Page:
Child's Nervous System

, Volume 30, Issue 9, pp 1499–1509 | Cite as

Cranial molding helmet therapy and establishment of practical criteria for management in Asian infant positional head deformity

  • Yasuo AiharaEmail author
  • Kana Komatsu
  • Hitoshi Dairoku
  • Osami Kubo
  • Tomokatsu Hori
  • Yoshikazu Okada
Original Paper



The growing number of infants with deformational plagiocephaly (DP) has raised clinical questions about which children, at what age, and how molding helmet therapy (MHT) should be performed especially in Japan.


A total of 1,011 Japanese pediatric head deformity infants had undergone MHT after being diagnosed with non-synostotic DP. Three ratios of left to right comparison (anterior, posterior, and overall) were created and analyzed comparing age of starting treatment, helmet wearing period, and severity of skull deformity before with after MHT.


The averages of head symmetry ratios after treatment in all groups (for the occipital region) showed apparent improvement; t(930) = −60.86, p = 0.000. (t(932) = −57.8, p = 0.000.) In the “severe” deformation group, the earlier the treatment was started, the higher symmetry ratio recovery was obtained. Treatment was especially effective when started in 4-month-old infants. In contrast to the “severe” group, the “mild” deformation group showed that MHT was most effective if treatment started before 6 months of age. Again, the earlier the treatment was started, the higher symmetry ratio was achieved, but compared to the “severe” group, it had a modest effect when treatment was started in infants older than 8 months.


This is the first large-scale molding helmet study reporting the method and efficacy in Japanese infants. It demonstrated that despite the structural and physiological differences from infants of other races, molding helmet therapy is effective in Asian-born infants, provided that intervention timing and recognition conditions are met.


Positional plagiocephaly Brachycephaly Scaphocephaly Cranial molding helmet therapy Non-synostotic Japanese infants 



We thank Dr. Kostadin Karagiozov for his advice and manuscript review and David Huang for his guidance, and we gratefully acknowledge the radiological technologists, nurses, and staff of the Departments of Neurosurgery, Tokyo Women’s Medical University, in preparing this paper.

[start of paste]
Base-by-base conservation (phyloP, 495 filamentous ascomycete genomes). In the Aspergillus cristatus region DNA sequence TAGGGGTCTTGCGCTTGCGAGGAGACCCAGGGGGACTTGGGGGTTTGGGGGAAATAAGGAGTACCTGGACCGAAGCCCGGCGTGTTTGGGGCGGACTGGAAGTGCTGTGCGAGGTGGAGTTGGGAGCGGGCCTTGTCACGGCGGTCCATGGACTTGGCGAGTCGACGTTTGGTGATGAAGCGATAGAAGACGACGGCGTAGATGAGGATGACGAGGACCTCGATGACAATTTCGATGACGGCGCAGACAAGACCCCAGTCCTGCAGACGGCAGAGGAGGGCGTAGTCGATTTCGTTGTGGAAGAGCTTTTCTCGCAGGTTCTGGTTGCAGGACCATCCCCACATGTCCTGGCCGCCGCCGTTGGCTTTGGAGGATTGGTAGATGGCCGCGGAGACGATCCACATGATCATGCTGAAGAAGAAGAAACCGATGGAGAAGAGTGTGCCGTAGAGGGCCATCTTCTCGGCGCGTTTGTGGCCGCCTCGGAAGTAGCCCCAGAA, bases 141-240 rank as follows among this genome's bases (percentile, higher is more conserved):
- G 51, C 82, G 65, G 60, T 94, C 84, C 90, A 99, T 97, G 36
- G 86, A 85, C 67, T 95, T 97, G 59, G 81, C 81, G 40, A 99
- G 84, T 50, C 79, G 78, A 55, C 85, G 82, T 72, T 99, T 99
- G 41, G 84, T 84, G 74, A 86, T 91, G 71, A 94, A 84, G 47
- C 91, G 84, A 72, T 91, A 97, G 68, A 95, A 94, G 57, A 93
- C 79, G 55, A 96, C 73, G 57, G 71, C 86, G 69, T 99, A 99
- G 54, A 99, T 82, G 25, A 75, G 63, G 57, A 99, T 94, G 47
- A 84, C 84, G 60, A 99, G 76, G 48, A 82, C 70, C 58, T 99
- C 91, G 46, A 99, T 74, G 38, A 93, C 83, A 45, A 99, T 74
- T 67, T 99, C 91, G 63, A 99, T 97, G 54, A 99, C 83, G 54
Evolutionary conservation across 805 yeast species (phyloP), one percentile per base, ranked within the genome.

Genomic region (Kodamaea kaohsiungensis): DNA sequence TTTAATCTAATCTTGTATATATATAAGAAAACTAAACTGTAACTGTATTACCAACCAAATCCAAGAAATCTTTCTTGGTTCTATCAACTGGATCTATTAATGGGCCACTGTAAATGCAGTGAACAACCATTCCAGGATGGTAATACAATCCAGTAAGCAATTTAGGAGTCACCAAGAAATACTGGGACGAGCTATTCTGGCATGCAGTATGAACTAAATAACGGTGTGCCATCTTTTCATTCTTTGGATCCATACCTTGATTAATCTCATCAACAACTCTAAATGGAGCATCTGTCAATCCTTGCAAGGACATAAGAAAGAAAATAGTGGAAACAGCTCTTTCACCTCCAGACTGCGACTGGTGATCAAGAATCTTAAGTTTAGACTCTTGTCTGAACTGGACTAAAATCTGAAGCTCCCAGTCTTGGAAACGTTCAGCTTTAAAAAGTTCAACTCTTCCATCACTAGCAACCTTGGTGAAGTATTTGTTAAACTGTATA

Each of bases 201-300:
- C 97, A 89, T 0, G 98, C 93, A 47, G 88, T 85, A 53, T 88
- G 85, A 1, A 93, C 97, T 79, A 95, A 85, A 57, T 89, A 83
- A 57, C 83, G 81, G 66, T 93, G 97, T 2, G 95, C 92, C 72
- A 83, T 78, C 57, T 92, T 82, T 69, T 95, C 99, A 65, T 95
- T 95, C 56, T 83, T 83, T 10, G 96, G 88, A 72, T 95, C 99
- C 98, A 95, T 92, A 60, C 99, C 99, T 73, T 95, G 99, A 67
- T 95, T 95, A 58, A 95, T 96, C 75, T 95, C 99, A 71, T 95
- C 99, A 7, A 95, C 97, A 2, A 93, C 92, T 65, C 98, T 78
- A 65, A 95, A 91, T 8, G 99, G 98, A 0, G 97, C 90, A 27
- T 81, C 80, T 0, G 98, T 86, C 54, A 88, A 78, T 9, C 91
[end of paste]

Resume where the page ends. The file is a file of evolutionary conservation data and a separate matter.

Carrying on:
Disclose financial relationships for all authors

The authors have no financial relationships relevant to this article to disclose.

Conflicts of interest

The authors have no conflicts of interest relevant to this article to disclose.



Contributors’ statement page

Yasuo Aihara—Dr. Aihara conceptualized and designed the study and drafted the initial manuscript.

Kana Komatsu Osami Kubo, Tomokatsu Hori—Ms. Komatsu and Dr. Kubo and Dr. Hori carried out the initial analyses and reviewed the manuscript.

Hitoshi Dairoku Yoshikazu Okada—Mr Dairoku designed the data collection instruments and coordinated and supervised data collection. Dr. Okada critically reviewed the manuscript.

All authors approved the final manuscript as submitted and agree to be accountable for all aspects of the work.


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Copyright information

© Springer-Verlag Berlin Heidelberg 2014

Authors and Affiliations

  • Yasuo Aihara
    • 1
    Email author
  • Kana Komatsu
    • 1
  • Hitoshi Dairoku
    • 2
  • Osami Kubo
    • 1
  • Tomokatsu Hori
    • 1
  • Yoshikazu Okada
    • 1
  1. 1.Department of NeurosurgeryTokyo Women’s Medical UniversityTokyoJapan
  2. 2.Faculty of Human SciencesUniversity of TsukubaIbarakiJapan

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